Angiogenesis (the formation of new blood vessels) and tumour-host interactions: understanding blood supply and the immune system

How cancers grow, how the cells divide, mutate, generate their own blood supply, and use energy. How cancers interact with their host, co-opt and corrupt normal cell processes, and evade detection by the immune system. Includes kidney, brain, blood, skin, prostate and pancreatic cancer.

Bowel Cancer and Ovarian Cancer: highlighting cancer spread and DNA repair

How do cancers become genetically unstable, so that they can spread around the body (metastaisize) and the importance of DNA repair, using bowel and ovarian cancer as examples.

Cancer Cell Genetics: how and why cancer cells are different from normal cells

This module considers:

  • Genetic polymorphisms and genome-wide association studies
  • Chemical, viral, and radiation induced DNA damage and tumourigenesis
  • Cancer cell genomics and the 100,000 genome project
  • Cancer cell transcriptomics and epigenomics
  • Precision medicine in cancer treatment
Epidemiology of cancer and population genetics: who gets cancer and why

Who gets cancer and why, how do we find out what causes cancer and what makes people susceptible to cancer.

Patient-centred Library Project (cause, diagnosis and treatments)

Find out what happens to someone when they get cancer, the journey they go through, and what doctors, nurses, scientists and other health care professionals do to treat the patient.

The above is a sample of the typical modules we offer but is not intended to be construed and/or relied upon as a definitive list of the modules that will be available in any given year. Modules (including methods of assessment) may change or be updated, or modules may be cancelled, over the duration of the course due to a number of reasons such as curriculum developments or staffing changes. Please refer to the module catalogue for information on available modules. This content was last updated on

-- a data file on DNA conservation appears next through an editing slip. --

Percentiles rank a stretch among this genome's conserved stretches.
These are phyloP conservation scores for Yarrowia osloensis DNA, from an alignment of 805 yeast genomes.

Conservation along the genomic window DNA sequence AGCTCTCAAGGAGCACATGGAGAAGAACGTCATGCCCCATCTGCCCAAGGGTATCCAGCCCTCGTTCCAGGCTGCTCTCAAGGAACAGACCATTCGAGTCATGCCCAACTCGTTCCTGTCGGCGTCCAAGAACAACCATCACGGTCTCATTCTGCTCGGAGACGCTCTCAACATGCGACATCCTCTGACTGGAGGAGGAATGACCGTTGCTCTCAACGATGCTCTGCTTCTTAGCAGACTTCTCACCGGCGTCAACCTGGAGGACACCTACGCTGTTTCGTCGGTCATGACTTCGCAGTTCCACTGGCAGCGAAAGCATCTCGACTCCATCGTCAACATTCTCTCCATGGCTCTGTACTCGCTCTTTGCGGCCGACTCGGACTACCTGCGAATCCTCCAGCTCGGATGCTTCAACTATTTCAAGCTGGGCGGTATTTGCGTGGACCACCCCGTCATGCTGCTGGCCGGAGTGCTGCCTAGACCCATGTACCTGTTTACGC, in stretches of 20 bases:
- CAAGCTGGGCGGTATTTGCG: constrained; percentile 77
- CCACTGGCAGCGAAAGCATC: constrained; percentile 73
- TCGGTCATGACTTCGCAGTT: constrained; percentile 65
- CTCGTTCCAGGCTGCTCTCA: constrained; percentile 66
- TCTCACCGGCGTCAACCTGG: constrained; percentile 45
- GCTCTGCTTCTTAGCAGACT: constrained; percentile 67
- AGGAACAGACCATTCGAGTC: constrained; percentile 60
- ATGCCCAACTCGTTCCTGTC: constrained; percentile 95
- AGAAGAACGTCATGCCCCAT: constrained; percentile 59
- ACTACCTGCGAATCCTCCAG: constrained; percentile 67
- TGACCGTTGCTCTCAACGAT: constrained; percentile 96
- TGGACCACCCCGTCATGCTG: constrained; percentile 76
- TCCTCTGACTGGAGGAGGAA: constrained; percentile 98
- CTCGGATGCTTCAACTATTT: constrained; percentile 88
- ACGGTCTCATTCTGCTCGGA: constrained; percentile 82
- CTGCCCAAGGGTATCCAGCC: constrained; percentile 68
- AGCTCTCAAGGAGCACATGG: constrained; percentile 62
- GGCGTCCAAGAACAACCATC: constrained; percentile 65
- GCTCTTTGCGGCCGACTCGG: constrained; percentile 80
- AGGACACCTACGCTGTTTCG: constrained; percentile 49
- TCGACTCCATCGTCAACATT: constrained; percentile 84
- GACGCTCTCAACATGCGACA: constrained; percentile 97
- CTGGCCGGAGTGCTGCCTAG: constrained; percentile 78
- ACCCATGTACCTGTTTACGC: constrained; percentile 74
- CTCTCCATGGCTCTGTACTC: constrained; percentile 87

In your third year you will choose three optional modules from a selection of advanced topics. You will also complete a research project to make new discoveries as part of a research group and produce an advanced literary project. 


Patient Portfolio (the future of diagnosis and treatments)

What is the future of cancer therapy? Take a specific patient and investigate at how detection, diagnosis, surgery, medicine and care of that cancer patient could change over the next decade

Groundbreaking Research Projects

Cutting edge, hands on research project in one of the research teams in the University of Nottingham’s Centre for Cancer Sciences. A 12 week placement at the bench or in the clinic (or both!) undertaking new research and discovering new parts of the cancer puzzle.


Cancer Biology and Molecular Therapeutics: new and emerging cancer treatments

The latest research in cancer cell biology, and how it is being harnessed to find new treatments for cancer.

Paediatric cancer: why cancers that occur in childhood are different from those in the adult
Tumour Microenvironment: how the tumour environment influences cancer cells

How the cancer cell shapes its environment, and how the environment affects the cancer cell, from blood vessel growth and drainage by lymphatics to the host cells that interact with the cancer cells.

Cancer Immunology and Novel Therapies: immunotherapy and other new cancer treatments

What makes a cancer evade the immune system, and how can this be overcome. A look at the latest drugs that harness the body’s own defences to fight cancer.

The above are examples of the typical modules we offer but is not intended to be construed and/or relied upon as a definitive list of the modules that

The above is a sample of the typical modules we offer but is not intended to be construed and/or relied upon as a definitive list of the modules that will be available in any given year. Modules (including methods of assessment) may change or be updated, or modules may be cancelled, over the duration of the course due to a number of reasons such as curriculum developments or staffing changes. Please refer to the module catalogue for information on available modules. This content was last updated on